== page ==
I went to “Saving Mr. Banks” filled with, if not quite negative thoughts, then at least a feeling of ambivalence. Yet I came out of it in fine fettle, even humming a few bars of “A Spoonful of Sugar.” I am no fan of the Disney film “Mary Poppins,” one of the biggest hits of 1964, and still a movie that just about everyone I know still recalls fondly. Nor do I generally like songs in my movies. Nor did I have any clue as to what the title meant – Who is Mr. Banks, I wondered.
Well, I still think it’s not a very good title (Yes, I did see “Poppins” some years ago, but I sure didn’t recall it was about the Banks family). But almost from frame one, I fell under the spell of this story-behind-the-story of how “Mary Poppins” almost wasn’t made. It seems that the book’s author, P.L. Travers (Emma Thompson), was quite the crank, and so protective of her magical floating nanny, she wasn’t going to let anyone mess with her. Especially not this Walt Disney fellow (Tom Hanks), who, in her mind, just made frivolous cartoons.
Cinema history books reveal that it took Disney 20 years to convince the British writer (born in Australia) to even visit his studio, to get her to meet with the scripter and songwriters who were trying to fashion the film, and to get her to sign over the rights to her beloved creation.
Though “Saving Mr. Banks” is about one of the most popular kids’ films in the world, it really isn’t a film for kids. This one’s for the adults who loved it and who remember it and who, though they might have heard that there some problems making it, sure don’t know how big those problems were.
Thompson gets one of the juiciest parts she’s ever had in Travers, who insisted that everyone call her Mrs. Travers, not Pamela (and certainly not Pam), even while Disney insisted that everyone call him Walt. And though Hanks plays it low key, Thompson goes for the rafters, and beyond.
This is the story of the stepping-on-egg-shells relationship between Travers and Disney, as well as the one she had with the film’s songwriters – the brothers Robert and Richard Sherman (B.J Novak and Jason Schwartzman) – and one of its adapters, Don DaGradi (Bradley Whitford), in a cramped rehearsal-writing room.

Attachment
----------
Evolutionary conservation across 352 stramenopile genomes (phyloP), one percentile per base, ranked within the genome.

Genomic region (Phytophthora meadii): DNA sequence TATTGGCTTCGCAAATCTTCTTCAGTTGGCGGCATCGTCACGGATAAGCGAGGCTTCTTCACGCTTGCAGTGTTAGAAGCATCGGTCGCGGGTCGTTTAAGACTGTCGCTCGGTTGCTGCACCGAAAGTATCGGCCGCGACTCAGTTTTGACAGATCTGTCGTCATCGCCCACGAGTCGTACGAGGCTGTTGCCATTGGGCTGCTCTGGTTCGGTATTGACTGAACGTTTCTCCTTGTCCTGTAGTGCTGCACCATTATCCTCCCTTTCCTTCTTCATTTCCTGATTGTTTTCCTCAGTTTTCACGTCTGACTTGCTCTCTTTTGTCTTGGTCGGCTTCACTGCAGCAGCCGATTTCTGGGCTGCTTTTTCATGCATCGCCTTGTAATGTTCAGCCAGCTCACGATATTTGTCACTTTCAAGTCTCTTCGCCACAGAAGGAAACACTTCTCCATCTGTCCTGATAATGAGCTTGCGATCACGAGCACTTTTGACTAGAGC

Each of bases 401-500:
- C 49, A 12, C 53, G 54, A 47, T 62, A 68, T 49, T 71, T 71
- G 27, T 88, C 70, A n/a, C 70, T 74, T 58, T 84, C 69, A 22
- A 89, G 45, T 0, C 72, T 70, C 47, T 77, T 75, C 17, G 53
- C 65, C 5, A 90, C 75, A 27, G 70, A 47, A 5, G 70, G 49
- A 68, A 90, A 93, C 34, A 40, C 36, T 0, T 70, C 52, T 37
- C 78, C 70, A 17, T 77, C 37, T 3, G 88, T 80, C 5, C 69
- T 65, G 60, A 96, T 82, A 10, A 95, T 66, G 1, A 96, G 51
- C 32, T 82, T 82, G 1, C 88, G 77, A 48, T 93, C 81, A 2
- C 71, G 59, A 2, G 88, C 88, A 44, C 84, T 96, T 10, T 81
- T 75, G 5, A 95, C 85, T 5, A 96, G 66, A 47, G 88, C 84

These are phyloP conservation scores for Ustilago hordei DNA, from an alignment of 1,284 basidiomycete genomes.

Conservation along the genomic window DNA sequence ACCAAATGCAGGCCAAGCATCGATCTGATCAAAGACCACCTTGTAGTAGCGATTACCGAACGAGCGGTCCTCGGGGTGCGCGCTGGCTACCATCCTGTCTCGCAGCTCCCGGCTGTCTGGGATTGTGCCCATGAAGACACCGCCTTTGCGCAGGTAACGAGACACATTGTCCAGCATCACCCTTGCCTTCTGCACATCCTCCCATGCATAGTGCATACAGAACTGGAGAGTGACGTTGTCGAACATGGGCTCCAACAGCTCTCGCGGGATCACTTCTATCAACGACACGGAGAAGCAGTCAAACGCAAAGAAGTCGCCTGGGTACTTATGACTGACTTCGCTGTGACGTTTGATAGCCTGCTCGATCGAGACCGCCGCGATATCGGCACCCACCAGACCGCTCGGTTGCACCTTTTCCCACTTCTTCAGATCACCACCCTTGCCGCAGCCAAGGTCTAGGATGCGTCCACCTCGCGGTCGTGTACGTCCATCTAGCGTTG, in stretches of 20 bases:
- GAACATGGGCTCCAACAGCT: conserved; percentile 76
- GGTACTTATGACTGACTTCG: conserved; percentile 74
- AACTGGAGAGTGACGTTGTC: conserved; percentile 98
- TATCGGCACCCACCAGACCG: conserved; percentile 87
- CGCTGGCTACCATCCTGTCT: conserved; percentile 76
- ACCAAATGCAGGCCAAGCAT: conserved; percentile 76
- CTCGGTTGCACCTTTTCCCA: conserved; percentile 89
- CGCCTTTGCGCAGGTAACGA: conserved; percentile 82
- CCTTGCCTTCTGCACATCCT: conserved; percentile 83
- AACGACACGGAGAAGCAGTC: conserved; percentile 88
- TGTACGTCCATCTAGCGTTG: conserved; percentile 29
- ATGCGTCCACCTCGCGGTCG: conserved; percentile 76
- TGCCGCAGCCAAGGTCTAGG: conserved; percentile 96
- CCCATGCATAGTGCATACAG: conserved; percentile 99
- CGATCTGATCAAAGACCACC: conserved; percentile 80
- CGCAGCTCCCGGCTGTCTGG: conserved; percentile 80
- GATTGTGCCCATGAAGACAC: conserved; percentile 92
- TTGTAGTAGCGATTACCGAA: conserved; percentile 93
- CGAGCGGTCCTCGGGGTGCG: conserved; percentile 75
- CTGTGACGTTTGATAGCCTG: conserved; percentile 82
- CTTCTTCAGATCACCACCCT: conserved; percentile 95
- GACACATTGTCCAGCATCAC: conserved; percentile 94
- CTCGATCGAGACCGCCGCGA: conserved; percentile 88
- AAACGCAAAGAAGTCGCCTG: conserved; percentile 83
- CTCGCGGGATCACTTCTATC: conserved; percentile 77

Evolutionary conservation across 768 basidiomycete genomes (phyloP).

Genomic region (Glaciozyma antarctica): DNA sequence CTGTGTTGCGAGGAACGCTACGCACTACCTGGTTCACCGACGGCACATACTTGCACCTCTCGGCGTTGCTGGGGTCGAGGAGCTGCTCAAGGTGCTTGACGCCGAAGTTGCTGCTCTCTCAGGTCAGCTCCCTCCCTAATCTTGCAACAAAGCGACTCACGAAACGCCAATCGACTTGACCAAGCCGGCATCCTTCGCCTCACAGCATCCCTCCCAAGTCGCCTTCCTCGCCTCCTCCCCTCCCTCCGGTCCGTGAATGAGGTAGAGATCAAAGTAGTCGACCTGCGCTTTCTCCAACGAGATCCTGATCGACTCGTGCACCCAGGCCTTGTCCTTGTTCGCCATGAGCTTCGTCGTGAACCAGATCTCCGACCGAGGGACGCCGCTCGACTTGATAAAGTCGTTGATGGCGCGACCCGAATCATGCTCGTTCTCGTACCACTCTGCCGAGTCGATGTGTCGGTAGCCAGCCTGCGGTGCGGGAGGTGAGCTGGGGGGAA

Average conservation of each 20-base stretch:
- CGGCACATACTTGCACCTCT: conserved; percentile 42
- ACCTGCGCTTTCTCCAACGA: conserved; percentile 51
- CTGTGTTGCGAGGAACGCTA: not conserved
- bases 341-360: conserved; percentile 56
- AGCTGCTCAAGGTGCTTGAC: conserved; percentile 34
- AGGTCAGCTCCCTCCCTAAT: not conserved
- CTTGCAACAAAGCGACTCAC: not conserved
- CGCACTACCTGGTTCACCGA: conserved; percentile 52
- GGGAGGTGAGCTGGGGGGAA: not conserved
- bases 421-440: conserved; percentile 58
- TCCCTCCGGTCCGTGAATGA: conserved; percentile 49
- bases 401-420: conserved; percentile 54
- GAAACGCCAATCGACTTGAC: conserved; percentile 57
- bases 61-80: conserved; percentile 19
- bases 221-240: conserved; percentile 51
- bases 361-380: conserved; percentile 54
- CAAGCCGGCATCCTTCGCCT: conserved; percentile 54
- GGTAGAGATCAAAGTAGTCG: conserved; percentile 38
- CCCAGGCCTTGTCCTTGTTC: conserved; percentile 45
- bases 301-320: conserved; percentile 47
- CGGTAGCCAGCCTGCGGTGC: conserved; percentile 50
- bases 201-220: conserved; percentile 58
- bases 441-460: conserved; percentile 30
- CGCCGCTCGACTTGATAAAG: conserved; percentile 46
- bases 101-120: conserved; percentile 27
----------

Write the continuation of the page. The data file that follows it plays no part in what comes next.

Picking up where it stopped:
I’ve got a feeling that things have been cleaned up a bit in this telling of it, because it’s kind of fun to watch her literally take over the writing sessions, insisting that “This is my film and I shall have it my way,” while everyone around her is bursting with great creative ideas but fuming with frustration. The drama of this film is that she had to be there, had to be able to nix this or that, or she wouldn’t assign over those rights.
It’s quite fascinating to see how “Mary Poppins” took shape, and how, obviously, she was finally won over (it was the song “Let’s Go Fly a Kite”), but “Saving Mr. Banks” falters a bit with an overuse of flashbacks to Travers’ childhood (which include a wonderful performance by Colin Farrell as her seemingly happy but troubled father). But all is made up for with joyous, crackling turns from Novak and Schwartzman, along with little side ingredients like a snatch of the Dave Brubeck Quartet’s version of “Heigh-ho” on the soundtrack.
To set the record straight, Thompson stars in this film, and Hanks is in a supporting role. And even though it’s the actors who bring it all alive, this is really a celebration of storytelling, by those who use the page and by those who use the screen. Note: Make sure to stay for the end credits. There’s a neat surprise in the middle of them.
SAVING MR. BANKS
Written by Kelly Marcel and Sue Smith; directed by John Lee Hancock
With Tom Hanks, Emma Thompson, Colin Farrell, B.J. Novak, Jason Schwartzman, Paul Giamatti